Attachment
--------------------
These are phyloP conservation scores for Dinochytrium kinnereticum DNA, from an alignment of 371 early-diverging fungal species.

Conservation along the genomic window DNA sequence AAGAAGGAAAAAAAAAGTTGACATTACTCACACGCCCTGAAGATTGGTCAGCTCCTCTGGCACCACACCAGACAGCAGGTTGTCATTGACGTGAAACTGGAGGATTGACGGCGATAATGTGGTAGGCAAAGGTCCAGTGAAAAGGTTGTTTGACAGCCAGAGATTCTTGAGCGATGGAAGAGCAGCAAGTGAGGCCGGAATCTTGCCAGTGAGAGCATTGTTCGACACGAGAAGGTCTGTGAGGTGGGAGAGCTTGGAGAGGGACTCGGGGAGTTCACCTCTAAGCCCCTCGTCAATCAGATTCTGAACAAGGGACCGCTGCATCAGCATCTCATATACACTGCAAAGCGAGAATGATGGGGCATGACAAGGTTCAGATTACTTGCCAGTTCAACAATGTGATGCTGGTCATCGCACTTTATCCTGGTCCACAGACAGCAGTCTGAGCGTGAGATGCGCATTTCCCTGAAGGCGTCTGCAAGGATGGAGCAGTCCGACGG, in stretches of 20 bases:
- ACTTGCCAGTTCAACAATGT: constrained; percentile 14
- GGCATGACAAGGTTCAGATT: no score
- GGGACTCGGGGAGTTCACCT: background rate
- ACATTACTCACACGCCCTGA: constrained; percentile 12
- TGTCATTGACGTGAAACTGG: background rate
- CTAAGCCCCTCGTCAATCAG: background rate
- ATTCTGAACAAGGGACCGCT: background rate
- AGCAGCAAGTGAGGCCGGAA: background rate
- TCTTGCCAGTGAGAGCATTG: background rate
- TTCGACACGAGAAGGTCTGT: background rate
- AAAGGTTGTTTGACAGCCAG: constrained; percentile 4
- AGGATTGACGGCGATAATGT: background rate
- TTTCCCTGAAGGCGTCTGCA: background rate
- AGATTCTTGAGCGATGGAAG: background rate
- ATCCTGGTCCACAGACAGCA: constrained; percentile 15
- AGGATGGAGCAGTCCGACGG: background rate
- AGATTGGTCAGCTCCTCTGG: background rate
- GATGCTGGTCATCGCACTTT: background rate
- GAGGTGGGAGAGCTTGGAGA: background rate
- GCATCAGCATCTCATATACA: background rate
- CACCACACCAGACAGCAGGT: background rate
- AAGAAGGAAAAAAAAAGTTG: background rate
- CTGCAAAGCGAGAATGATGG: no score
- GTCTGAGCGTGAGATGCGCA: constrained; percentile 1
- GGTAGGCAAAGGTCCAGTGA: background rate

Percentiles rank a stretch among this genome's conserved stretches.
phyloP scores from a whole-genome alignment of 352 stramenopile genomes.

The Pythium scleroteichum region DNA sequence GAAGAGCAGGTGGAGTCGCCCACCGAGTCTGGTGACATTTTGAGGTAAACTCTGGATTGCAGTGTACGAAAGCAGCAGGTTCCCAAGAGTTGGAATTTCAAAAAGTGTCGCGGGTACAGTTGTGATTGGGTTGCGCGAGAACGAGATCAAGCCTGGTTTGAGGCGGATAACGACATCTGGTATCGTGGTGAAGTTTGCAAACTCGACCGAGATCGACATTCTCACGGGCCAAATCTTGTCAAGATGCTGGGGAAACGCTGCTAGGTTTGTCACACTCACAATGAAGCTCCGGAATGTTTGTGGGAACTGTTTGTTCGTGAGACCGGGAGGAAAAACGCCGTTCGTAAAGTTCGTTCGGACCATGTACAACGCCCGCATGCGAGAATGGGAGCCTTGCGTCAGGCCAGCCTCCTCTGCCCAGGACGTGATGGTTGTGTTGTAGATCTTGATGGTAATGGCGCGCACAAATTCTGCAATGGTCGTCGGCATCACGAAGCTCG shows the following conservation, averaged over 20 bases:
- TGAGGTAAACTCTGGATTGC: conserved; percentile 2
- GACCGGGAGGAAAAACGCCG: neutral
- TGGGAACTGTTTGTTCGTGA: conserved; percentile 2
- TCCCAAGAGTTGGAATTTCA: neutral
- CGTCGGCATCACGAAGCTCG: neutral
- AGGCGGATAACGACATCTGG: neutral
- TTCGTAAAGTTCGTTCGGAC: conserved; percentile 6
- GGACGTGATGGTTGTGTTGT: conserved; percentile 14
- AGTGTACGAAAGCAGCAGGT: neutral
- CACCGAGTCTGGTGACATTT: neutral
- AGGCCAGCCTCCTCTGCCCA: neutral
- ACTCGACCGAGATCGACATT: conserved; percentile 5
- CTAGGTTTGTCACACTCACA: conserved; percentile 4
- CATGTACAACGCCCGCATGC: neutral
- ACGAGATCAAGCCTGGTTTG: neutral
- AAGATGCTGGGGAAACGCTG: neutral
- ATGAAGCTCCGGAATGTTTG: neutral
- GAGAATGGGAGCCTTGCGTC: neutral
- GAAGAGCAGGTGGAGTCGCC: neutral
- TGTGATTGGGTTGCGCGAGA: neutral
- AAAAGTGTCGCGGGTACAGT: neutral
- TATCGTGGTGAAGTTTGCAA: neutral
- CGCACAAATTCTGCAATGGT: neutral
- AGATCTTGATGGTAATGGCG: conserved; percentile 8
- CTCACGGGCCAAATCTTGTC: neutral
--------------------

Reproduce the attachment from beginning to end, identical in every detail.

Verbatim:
These are phyloP conservation scores for Dinochytrium kinnereticum DNA, from an alignment of 371 early-diverging fungal species.

Conservation along the genomic window DNA sequence AAGAAGGAAAAAAAAAGTTGACATTACTCACACGCCCTGAAGATTGGTCAGCTCCTCTGGCACCACACCAGACAGCAGGTTGTCATTGACGTGAAACTGGAGGATTGACGGCGATAATGTGGTAGGCAAAGGTCCAGTGAAAAGGTTGTTTGACAGCCAGAGATTCTTGAGCGATGGAAGAGCAGCAAGTGAGGCCGGAATCTTGCCAGTGAGAGCATTGTTCGACACGAGAAGGTCTGTGAGGTGGGAGAGCTTGGAGAGGGACTCGGGGAGTTCACCTCTAAGCCCCTCGTCAATCAGATTCTGAACAAGGGACCGCTGCATCAGCATCTCATATACACTGCAAAGCGAGAATGATGGGGCATGACAAGGTTCAGATTACTTGCCAGTTCAACAATGTGATGCTGGTCATCGCACTTTATCCTGGTCCACAGACAGCAGTCTGAGCGTGAGATGCGCATTTCCCTGAAGGCGTCTGCAAGGATGGAGCAGTCCGACGG, in stretches of 20 bases:
- ACTTGCCAGTTCAACAATGT: constrained; percentile 14
- GGCATGACAAGGTTCAGATT: no score
- GGGACTCGGGGAGTTCACCT: background rate
- ACATTACTCACACGCCCTGA: constrained; percentile 12
- TGTCATTGACGTGAAACTGG: background rate
- CTAAGCCCCTCGTCAATCAG: background rate
- ATTCTGAACAAGGGACCGCT: background rate
- AGCAGCAAGTGAGGCCGGAA: background rate
- TCTTGCCAGTGAGAGCATTG: background rate
- TTCGACACGAGAAGGTCTGT: background rate
- AAAGGTTGTTTGACAGCCAG: constrained; percentile 4
- AGGATTGACGGCGATAATGT: background rate
- TTTCCCTGAAGGCGTCTGCA: background rate
- AGATTCTTGAGCGATGGAAG: background rate
- ATCCTGGTCCACAGACAGCA: constrained; percentile 15
- AGGATGGAGCAGTCCGACGG: background rate
- AGATTGGTCAGCTCCTCTGG: background rate
- GATGCTGGTCATCGCACTTT: background rate
- GAGGTGGGAGAGCTTGGAGA: background rate
- GCATCAGCATCTCATATACA: background rate
- CACCACACCAGACAGCAGGT: background rate
- AAGAAGGAAAAAAAAAGTTG: background rate
- CTGCAAAGCGAGAATGATGG: no score
- GTCTGAGCGTGAGATGCGCA: constrained; percentile 1
- GGTAGGCAAAGGTCCAGTGA: background rate

Percentiles rank a stretch among this genome's conserved stretches.
phyloP scores from a whole-genome alignment of 352 stramenopile genomes.

The Pythium scleroteichum region DNA sequence GAAGAGCAGGTGGAGTCGCCCACCGAGTCTGGTGACATTTTGAGGTAAACTCTGGATTGCAGTGTACGAAAGCAGCAGGTTCCCAAGAGTTGGAATTTCAAAAAGTGTCGCGGGTACAGTTGTGATTGGGTTGCGCGAGAACGAGATCAAGCCTGGTTTGAGGCGGATAACGACATCTGGTATCGTGGTGAAGTTTGCAAACTCGACCGAGATCGACATTCTCACGGGCCAAATCTTGTCAAGATGCTGGGGAAACGCTGCTAGGTTTGTCACACTCACAATGAAGCTCCGGAATGTTTGTGGGAACTGTTTGTTCGTGAGACCGGGAGGAAAAACGCCGTTCGTAAAGTTCGTTCGGACCATGTACAACGCCCGCATGCGAGAATGGGAGCCTTGCGTCAGGCCAGCCTCCTCTGCCCAGGACGTGATGGTTGTGTTGTAGATCTTGATGGTAATGGCGCGCACAAATTCTGCAATGGTCGTCGGCATCACGAAGCTCG shows the following conservation, averaged over 20 bases:
- TGAGGTAAACTCTGGATTGC: conserved; percentile 2
- GACCGGGAGGAAAAACGCCG: neutral
- TGGGAACTGTTTGTTCGTGA: conserved; percentile 2
- TCCCAAGAGTTGGAATTTCA: neutral
- CGTCGGCATCACGAAGCTCG: neutral
- AGGCGGATAACGACATCTGG: neutral
- TTCGTAAAGTTCGTTCGGAC: conserved; percentile 6
- GGACGTGATGGTTGTGTTGT: conserved; percentile 14
- AGTGTACGAAAGCAGCAGGT: neutral
- CACCGAGTCTGGTGACATTT: neutral
- AGGCCAGCCTCCTCTGCCCA: neutral
- ACTCGACCGAGATCGACATT: conserved; percentile 5
- CTAGGTTTGTCACACTCACA: conserved; percentile 4
- CATGTACAACGCCCGCATGC: neutral
- ACGAGATCAAGCCTGGTTTG: neutral
- AAGATGCTGGGGAAACGCTG: neutral
- ATGAAGCTCCGGAATGTTTG: neutral
- GAGAATGGGAGCCTTGCGTC: neutral
- GAAGAGCAGGTGGAGTCGCC: neutral
- TGTGATTGGGTTGCGCGAGA: neutral
- AAAAGTGTCGCGGGTACAGT: neutral
- TATCGTGGTGAAGTTTGCAA: neutral
- CGCACAAATTCTGCAATGGT: neutral
- AGATCTTGATGGTAATGGCG: conserved; percentile 8
- CTCACGGGCCAAATCTTGTC: neutral